Cyprus Mail
Greece

EU-IMF postpone visit to Athens in dispute over reforms

By John O’Donnell and Luke Baker

International inspectors from the EU and IMF have called off a planned visit to Greece next week, officials told Reuters on Friday, a move that marks a new low in relations between the parties and could delay aid payments to Athens.

The decision to postpone the visit may be an attempt by the European Central Bank, European Commission and International Monetary Fund – together known as the ‘troika’ – to try to bring Athens to heel as frustration grows over Greece’s failure to complete the reforms it has promised in return for aid.

It is a potential embarrassment for the Greek government, which wants to be able to show it is hitting its targets and bouncing back before it takes over the rotating presidency of the European Union for six months from the start of next year.

The troika visits Athens regularly to check on progress on its bailout commitments and take decisions on whether to release further installments of loans. Brinkmanship over whether Greece is meeting its obligations has been a long-running issue.

The inspectors had been due to assess Greece’s progress ahead of a meeting of euro zone finance ministers on Dec. 9. That meeting is necessary to reach agreement on approving the disbursement of the next tranche of aid.

“It has to be clear that there is a chance of reaching agreement with Athens about reforms before the troika goes over there,” said one official.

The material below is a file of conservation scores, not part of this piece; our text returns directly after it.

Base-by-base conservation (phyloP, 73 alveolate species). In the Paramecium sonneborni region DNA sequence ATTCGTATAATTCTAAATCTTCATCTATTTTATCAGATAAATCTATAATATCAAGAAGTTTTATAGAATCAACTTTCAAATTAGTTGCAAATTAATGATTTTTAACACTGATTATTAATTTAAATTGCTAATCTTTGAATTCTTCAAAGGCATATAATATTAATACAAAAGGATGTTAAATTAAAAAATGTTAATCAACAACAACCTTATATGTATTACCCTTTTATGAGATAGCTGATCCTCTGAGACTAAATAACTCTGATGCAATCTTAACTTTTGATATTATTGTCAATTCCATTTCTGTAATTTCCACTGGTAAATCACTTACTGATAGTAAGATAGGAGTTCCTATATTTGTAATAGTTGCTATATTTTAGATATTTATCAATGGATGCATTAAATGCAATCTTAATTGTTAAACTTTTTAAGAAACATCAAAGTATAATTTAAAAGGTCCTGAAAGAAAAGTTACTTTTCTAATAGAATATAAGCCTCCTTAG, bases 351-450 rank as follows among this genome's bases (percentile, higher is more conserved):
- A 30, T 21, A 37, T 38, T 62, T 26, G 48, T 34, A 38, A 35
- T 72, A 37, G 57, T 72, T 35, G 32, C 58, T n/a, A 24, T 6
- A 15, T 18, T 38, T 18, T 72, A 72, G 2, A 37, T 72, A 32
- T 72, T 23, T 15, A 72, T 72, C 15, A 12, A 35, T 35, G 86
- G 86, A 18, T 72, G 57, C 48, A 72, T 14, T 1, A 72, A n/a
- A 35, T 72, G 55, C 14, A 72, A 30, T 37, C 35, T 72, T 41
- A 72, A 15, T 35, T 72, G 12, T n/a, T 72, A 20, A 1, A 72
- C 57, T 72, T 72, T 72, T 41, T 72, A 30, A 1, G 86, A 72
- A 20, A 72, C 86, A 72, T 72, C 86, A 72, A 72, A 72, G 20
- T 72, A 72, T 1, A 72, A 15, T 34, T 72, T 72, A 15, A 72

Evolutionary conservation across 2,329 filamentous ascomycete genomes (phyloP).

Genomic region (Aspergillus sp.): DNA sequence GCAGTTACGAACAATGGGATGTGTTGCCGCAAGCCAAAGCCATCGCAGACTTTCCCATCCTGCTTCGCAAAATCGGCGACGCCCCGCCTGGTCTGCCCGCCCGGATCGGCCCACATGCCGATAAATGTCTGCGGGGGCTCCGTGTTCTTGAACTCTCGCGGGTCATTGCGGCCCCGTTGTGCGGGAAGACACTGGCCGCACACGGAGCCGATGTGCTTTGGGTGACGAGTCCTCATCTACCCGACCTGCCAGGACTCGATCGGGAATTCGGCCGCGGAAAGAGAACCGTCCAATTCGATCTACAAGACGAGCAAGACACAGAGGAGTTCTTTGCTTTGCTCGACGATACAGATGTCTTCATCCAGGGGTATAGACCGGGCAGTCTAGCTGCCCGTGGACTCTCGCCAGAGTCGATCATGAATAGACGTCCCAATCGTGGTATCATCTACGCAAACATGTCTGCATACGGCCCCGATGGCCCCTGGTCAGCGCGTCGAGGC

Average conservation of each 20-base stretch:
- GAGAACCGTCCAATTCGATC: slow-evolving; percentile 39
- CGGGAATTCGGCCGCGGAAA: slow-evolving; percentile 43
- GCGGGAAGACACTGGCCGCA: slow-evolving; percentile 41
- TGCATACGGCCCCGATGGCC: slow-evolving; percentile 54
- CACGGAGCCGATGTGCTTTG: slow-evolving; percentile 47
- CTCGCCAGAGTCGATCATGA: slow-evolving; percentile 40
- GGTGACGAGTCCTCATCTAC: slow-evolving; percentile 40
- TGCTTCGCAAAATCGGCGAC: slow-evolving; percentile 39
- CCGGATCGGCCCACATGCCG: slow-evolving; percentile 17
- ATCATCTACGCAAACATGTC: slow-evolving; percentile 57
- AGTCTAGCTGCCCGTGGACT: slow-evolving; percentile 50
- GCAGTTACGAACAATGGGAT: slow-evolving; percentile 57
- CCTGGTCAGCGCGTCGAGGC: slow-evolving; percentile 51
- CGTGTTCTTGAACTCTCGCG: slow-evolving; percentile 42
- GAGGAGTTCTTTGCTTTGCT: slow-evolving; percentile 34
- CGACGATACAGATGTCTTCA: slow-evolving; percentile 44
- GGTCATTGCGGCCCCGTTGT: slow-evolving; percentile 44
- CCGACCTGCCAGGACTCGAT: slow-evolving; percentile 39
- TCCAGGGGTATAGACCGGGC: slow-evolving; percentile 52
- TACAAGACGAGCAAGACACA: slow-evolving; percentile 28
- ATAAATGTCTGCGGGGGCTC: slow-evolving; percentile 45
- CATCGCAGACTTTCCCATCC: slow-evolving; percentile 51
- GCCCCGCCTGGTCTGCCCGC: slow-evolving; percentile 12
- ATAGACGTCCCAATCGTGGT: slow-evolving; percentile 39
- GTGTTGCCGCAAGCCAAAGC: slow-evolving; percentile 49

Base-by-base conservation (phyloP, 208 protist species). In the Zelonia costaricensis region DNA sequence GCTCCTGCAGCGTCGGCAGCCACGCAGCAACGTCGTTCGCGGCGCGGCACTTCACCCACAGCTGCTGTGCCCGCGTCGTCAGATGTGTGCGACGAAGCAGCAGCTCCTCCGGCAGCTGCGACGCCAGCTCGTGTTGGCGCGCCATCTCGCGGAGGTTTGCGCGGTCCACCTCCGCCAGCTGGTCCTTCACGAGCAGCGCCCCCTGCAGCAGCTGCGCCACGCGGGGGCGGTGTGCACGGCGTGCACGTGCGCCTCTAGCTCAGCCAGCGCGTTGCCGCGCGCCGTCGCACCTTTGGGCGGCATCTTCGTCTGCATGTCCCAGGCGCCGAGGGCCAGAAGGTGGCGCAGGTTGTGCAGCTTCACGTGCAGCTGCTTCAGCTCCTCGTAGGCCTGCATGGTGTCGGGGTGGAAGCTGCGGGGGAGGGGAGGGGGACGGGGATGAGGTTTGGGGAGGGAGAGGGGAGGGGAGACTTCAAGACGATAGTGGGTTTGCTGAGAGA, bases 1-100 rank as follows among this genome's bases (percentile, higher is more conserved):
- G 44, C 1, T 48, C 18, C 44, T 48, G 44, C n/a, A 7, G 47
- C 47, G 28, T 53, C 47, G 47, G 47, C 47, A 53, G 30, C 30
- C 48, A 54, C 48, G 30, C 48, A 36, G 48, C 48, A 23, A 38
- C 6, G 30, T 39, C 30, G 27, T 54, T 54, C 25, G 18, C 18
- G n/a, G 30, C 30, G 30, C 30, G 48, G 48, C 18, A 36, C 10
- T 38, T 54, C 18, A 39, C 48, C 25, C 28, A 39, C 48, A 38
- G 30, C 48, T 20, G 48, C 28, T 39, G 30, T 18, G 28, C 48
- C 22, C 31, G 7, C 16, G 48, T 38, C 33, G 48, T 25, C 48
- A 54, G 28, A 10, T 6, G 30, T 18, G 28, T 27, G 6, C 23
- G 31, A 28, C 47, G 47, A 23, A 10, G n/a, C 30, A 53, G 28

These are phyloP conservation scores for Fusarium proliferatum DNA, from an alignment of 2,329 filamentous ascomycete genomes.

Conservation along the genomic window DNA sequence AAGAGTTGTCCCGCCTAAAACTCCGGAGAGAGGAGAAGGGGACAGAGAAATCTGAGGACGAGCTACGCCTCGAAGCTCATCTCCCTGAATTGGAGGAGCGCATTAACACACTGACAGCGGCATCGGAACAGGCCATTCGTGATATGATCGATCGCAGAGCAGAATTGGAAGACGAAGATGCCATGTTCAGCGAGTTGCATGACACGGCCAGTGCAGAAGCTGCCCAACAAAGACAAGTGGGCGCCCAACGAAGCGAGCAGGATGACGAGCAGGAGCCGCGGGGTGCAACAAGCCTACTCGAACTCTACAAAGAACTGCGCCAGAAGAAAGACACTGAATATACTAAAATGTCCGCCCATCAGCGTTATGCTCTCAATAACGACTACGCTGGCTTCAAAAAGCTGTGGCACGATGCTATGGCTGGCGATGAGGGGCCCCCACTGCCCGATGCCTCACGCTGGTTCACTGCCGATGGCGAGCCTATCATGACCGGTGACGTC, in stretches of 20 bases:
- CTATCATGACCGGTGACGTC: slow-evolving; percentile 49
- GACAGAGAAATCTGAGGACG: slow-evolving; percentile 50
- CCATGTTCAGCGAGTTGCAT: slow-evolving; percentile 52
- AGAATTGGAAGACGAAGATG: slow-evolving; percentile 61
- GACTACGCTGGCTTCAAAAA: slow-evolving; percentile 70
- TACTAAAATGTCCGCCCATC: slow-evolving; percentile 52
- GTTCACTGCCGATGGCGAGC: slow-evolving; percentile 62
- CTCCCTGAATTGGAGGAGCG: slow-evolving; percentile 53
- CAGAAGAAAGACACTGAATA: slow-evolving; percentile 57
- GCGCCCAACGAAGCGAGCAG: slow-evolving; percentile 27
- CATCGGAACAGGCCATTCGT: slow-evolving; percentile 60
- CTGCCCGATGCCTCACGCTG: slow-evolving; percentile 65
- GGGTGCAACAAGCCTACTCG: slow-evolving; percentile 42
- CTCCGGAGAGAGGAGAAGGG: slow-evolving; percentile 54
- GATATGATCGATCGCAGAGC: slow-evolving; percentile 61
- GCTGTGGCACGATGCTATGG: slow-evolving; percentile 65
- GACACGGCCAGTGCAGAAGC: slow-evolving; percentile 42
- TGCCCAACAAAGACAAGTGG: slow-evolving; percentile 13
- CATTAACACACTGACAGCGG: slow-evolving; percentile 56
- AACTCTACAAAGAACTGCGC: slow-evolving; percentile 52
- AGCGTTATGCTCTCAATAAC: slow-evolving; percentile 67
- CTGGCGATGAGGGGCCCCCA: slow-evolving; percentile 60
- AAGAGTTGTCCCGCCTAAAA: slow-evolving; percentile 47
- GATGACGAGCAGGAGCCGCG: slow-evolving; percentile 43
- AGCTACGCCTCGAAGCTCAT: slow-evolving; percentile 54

He and a second euro zone official said the postponement could delay the approval of the next tranche, although the announcement may also spur Athens into action.

The Greek finance ministry issued a statement saying it was still working with the troika on the timing of the visit.

“The government is in touch with the troika to set the most convenient date for their return so as to complete the prior actions and the current bailout review by the end of the year,” it said.

While it’s possible the differences will be bridged in the coming days, Greece has no immediate funding pressures and can probably delay on reforms for a while longer.

Athens is due to receive up to 5.9 billion euros of loans by the end of the year, according to the latest schedule published by its creditors.

About 1.85 billion euros of Greek bonds mature on Jan. 11, according to Thomson Reuters data. The next big bond maturities, worth about 9.3 billion euros, are in May next year.

The Greek parliament is due to vote its 2014 budget on Dec. 7. Lenders have not given their approval for the plan, which sticks to a target for a primary budget surplus (before interest costs) of about 1.5 percent of GDP next year.

Lenders said this month that unless it found new savings, Athens would miss its surplus target by about 2 billion euros.

But Greek Finance Minister Yannis Stournaras said this week that the difference had narrowed to about 1 billion. The chances are that if that gap can be further reduced in the coming days, the troika will immediately reschedule its visit.

A spokesman for the European Commission said discussions with Athens would continue. “We have not yet taken a decision on precisely when the mission will return,” he said.

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